One issue that many folks seemingly bump into, is the failure of a SolidWorks upgrade when attempting to use the “Download and Install” option, which is present within the “Individual (On This Computer)” option that presents itself as the default within the SolidWorks installation manager. Read More »
Sometimes it may be necessary to change the serial number used for your SolidWorks installation, for instance if you need to change from a stand alone to a network based license, or if you have installed the wrong license (such as perhaps your coworker’s Premium license … ) on your system.
To change the serial number that your SolidWorks installation is using for it’s licensing you do not need to completely uninstall SolidWorks and you don’t have to hack you Windows registry, you can change it directly through the SolidWorks Installation Manager.
As older computers become outdated and need to be replaced, or upgraded, a fairly common question we get from IT departments is how to move the SolidWorks network license to a new server with the least amount of disruption to users possible.
The steps below detail how to move an activation based, meaning SolidWorks 2010 or newer, SolidNetWork License service to a new computer.
When updating SolidWorks that has been installed using a floating, network license the latest version, many users will forget the very last step, re-activating the SolidNetwork License Manager.
This needs to be done so that the SolidNetWork License Manager can communicate with the SolidWorks Activation Center and be allowed to provide the new, updated licenses to the SolidWorks users who are connected using the network licensing system.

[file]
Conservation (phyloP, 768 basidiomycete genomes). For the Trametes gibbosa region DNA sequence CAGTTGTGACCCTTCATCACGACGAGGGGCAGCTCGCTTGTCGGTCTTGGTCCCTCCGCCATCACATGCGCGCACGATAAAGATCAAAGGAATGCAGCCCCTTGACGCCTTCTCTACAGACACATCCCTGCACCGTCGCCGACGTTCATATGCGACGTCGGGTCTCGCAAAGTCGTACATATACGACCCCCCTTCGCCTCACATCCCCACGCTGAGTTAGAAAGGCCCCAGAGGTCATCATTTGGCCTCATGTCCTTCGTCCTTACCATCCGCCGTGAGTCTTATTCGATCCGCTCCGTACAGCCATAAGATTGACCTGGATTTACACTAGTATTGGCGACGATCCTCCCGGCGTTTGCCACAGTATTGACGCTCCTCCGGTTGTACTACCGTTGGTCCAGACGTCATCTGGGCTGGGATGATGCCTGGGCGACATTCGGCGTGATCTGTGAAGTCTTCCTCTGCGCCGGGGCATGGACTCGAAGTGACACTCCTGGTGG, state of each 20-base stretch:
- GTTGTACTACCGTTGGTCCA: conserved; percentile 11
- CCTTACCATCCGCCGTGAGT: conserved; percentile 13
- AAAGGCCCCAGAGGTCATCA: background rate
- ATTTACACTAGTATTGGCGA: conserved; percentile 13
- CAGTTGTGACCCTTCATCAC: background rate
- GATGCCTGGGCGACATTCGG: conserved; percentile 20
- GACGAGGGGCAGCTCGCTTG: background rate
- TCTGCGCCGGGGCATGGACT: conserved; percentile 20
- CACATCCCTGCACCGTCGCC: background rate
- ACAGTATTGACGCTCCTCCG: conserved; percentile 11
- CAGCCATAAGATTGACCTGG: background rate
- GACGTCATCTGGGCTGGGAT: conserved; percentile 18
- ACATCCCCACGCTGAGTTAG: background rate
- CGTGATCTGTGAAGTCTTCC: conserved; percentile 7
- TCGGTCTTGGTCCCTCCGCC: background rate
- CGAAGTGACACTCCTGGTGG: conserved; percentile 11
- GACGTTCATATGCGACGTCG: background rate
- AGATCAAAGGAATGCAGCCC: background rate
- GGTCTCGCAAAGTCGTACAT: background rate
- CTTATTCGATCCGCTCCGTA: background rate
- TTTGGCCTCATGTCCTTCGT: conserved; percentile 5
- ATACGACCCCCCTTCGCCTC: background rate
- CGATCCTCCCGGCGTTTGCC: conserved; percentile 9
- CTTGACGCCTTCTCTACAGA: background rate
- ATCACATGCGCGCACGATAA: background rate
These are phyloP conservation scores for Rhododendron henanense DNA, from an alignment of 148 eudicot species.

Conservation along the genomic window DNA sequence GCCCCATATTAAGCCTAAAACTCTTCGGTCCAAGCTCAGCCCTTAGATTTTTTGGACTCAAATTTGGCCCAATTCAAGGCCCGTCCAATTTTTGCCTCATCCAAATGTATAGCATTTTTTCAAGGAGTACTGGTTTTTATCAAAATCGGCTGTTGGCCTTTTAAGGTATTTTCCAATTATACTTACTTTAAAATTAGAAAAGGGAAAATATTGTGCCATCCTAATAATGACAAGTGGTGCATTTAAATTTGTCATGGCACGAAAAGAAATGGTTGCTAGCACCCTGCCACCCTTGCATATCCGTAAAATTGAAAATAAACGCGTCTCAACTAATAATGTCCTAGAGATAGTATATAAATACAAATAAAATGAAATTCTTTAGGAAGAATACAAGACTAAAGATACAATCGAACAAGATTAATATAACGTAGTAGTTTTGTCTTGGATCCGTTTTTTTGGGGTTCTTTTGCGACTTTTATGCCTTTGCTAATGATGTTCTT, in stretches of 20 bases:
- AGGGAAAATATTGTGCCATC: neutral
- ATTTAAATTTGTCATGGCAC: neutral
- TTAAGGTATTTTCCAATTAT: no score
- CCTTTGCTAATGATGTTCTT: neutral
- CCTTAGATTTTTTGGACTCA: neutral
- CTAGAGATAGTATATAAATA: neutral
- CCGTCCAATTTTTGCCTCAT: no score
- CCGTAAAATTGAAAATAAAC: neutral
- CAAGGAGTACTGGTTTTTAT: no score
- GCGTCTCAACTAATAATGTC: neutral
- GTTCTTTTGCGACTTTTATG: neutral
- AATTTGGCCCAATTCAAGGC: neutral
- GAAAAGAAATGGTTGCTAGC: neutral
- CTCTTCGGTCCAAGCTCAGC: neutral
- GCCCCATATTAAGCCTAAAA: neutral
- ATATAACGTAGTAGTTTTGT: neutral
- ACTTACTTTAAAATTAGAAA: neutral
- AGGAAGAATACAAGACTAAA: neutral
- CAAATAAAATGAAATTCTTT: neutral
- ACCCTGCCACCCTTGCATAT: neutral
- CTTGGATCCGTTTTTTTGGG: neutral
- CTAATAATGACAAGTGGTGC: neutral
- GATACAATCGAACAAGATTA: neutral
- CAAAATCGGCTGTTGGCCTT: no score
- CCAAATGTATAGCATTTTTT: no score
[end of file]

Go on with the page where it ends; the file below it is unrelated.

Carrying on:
If you encounter problems with an installed SolidWorks product, you can use the SolidWorks Installation Manager to repair the installation of the product.
In order to provide the latest available service packs and current media to customers, SolidWorks has introduced the SolidWorks Installation Manager. The SolidWorks Installation Manager provides an automated method to download all required installation files to a single folder. If bandwidth is a concern, you should only need to download the entire installation fileset once per service pack, and then share it among the user base in your organization. The set of files required for the entire installation process is usually around 5.5 GB and service packs are released 4 to 5 times a year. With the downloaded fileset residing on a server or burned to a DVD, you can then use them to distribute the service pack as needed.
In some instances, the security settings can prevent this process from taking place. Please try the following solutions to allow for proper downloading.
If you experience a blank Installation Manager window when attempting to install SolidWorks, this may be caused by your Internet Browser settings. First try resetting your Internet Browser options to default, close the browser and re-launch the SolidWorks Installation Manager.
This could also be caused by a Microsoft Internet Explorer security update mentioned at http://support.microsoft.com/kb/967941. Try uninstalling through Start > Control Panel > Programs and Features (Add/Remove Programs in WinXP) > View installed updates. Uninstall KB967941 if possible and follow Workaround Method 4 from the webpage.
For CAD admins out there, SolidWorks 2011 has made a nice enhancement you’ll really benefit from – no longer do you need to download the 64-bit installation fileset using a 64-bit machine and the 32-bit fileset from a 32-bit machine. You can now download either package from either machine type, i.e. 64-bit on a 32-bit machine, and 32-bit files on a 64-bit machine. Obviously of course this only applies to the DOWNLOAD option, you still need to ensure the right package is used for installation based on the workstation bit rate.